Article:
The 2026 Winter Olympics’ freestyle skiing and snowboarding competitions will take place in Livigno. Ski runs are 110 kilometres in length in Livigno, with 12 for advanced skiers, 37 for intermediate skiers, and 29 for beginners. It is one of the best Italian Ski resorts.
Why aren’t the Dolomites’ gentle slopes more well-known to Britons? After all, we are not a country of accomplished skiers.
Even while many of us fantasize about floating over deep powder fields or skiing backward down a half-pipe, the majority of us are far happier riding along intermediate pistes that have been diligently groomed.
This type of terrain is abundant in the Dolomites. Every vista may be dominated by sheer cliffs and enormous rock spires, but the pistes extend over pleasant Alpine meadows and are serviced by quick, contemporary lifts.
The Sella Ronda circuit, which encircles the Sella massif with its slab-sided mountains, serves as the region’s natural centre. It is one of the best Italian Ski resorts.
The vast majority of them are consistent, wide, and ego-stimulating. Canazei is a fantastic base for enthusiastic, athletic intermediates who want to explore as much of this area as they can.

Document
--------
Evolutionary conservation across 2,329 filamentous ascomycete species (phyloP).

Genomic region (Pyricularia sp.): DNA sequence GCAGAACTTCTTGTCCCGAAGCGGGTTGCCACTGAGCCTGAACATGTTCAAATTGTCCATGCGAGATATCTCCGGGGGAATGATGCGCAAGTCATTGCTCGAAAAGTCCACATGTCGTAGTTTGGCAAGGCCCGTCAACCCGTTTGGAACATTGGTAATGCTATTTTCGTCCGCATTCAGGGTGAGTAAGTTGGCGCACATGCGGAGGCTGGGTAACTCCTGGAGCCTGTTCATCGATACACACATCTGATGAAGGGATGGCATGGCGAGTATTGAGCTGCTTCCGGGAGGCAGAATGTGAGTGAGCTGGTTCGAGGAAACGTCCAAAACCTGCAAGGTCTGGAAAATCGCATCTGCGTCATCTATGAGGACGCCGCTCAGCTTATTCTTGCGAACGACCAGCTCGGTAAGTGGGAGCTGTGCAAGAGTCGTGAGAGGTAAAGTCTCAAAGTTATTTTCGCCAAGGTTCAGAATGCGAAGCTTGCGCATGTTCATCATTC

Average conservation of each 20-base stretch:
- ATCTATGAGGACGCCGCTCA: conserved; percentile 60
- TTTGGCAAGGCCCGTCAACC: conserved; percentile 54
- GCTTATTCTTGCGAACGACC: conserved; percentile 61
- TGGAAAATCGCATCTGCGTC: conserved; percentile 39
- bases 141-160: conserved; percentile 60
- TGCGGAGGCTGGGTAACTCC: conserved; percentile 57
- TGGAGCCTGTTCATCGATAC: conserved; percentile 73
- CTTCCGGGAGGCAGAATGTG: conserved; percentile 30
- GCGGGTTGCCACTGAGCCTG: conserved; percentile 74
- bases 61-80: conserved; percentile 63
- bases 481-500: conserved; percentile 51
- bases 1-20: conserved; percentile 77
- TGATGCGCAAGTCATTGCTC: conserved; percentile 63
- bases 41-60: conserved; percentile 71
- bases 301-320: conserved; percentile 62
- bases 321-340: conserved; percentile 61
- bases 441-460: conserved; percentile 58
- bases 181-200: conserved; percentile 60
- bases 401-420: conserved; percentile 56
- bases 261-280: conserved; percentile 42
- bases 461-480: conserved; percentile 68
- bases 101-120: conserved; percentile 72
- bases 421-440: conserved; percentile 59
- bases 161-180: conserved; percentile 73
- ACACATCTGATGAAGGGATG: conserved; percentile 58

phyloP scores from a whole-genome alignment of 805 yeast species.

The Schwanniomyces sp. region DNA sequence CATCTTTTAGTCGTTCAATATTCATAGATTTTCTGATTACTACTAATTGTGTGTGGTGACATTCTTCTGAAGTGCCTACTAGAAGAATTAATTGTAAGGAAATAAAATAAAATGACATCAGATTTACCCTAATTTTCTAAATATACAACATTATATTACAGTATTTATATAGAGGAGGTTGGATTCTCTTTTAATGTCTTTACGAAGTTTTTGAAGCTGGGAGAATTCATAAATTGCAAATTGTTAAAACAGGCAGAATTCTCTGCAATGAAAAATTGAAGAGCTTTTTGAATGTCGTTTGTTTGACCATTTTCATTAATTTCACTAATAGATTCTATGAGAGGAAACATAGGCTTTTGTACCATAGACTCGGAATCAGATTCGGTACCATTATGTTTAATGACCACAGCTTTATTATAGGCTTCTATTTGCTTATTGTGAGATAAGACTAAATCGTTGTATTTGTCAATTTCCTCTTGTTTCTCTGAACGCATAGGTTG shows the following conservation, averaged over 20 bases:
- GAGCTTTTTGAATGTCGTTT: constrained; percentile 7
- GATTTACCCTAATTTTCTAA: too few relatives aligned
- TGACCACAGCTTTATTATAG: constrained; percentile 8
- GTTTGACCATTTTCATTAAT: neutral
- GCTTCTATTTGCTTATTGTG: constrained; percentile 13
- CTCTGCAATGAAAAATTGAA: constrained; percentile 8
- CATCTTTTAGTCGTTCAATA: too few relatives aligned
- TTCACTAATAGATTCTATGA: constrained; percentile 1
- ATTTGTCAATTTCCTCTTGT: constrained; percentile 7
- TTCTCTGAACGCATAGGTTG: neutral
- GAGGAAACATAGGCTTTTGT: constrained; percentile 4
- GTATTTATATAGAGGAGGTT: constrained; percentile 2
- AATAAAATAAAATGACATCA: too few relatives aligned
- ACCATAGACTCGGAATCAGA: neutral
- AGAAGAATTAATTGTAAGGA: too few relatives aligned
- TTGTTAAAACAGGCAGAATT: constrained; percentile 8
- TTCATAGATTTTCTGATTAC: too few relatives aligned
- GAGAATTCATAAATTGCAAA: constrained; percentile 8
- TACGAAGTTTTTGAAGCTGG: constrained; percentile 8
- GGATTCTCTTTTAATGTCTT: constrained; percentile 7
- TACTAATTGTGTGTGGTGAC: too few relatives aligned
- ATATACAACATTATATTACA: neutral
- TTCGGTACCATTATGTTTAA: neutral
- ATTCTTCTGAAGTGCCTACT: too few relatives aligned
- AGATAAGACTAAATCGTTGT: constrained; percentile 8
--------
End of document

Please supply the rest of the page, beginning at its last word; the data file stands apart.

It’s true that this location doesn’t offer ski-in/ski-out access, but its hotels are nonetheless reasonably priced when compared to those on the northern side of the Alps, and its snowmaking is unmatched.
18. Italian Ski Resorts: Arabba-Marmolada
One of the more compact Dolomiti Superski resorts is Arabba-Marmolada, which is surrounded by the Gruppo del Sella peaks. About half of its slopes are classed as intermediate, making it a popular destination for families with beginner skiers.
These resorts, nevertheless, are not exclusively for inexperienced skiers. They offer access to the Marmolada Glacier for skiing.
The Passo Pardon connects the Marmolada ski regions, while the Passo Campolongo leads to the Alta Badia. From the summit of Passo Pordoi, you may use lifts for descents into the resort of Canazei.
The compact size of the wooden chalet-filled classic Italian mountain village makes it easy to reach the lodgings via lift. Many of them offer ski-in and ski-out lodging. It is one of the best Italian Ski resorts.
In conclusion, Italy is home to some of the most famous Italian Ski Resorts in the world.
With its picturesque scenery and multitude of ski trails, it’s no wonder that Italy is such a popular destination for winter sports enthusiasts.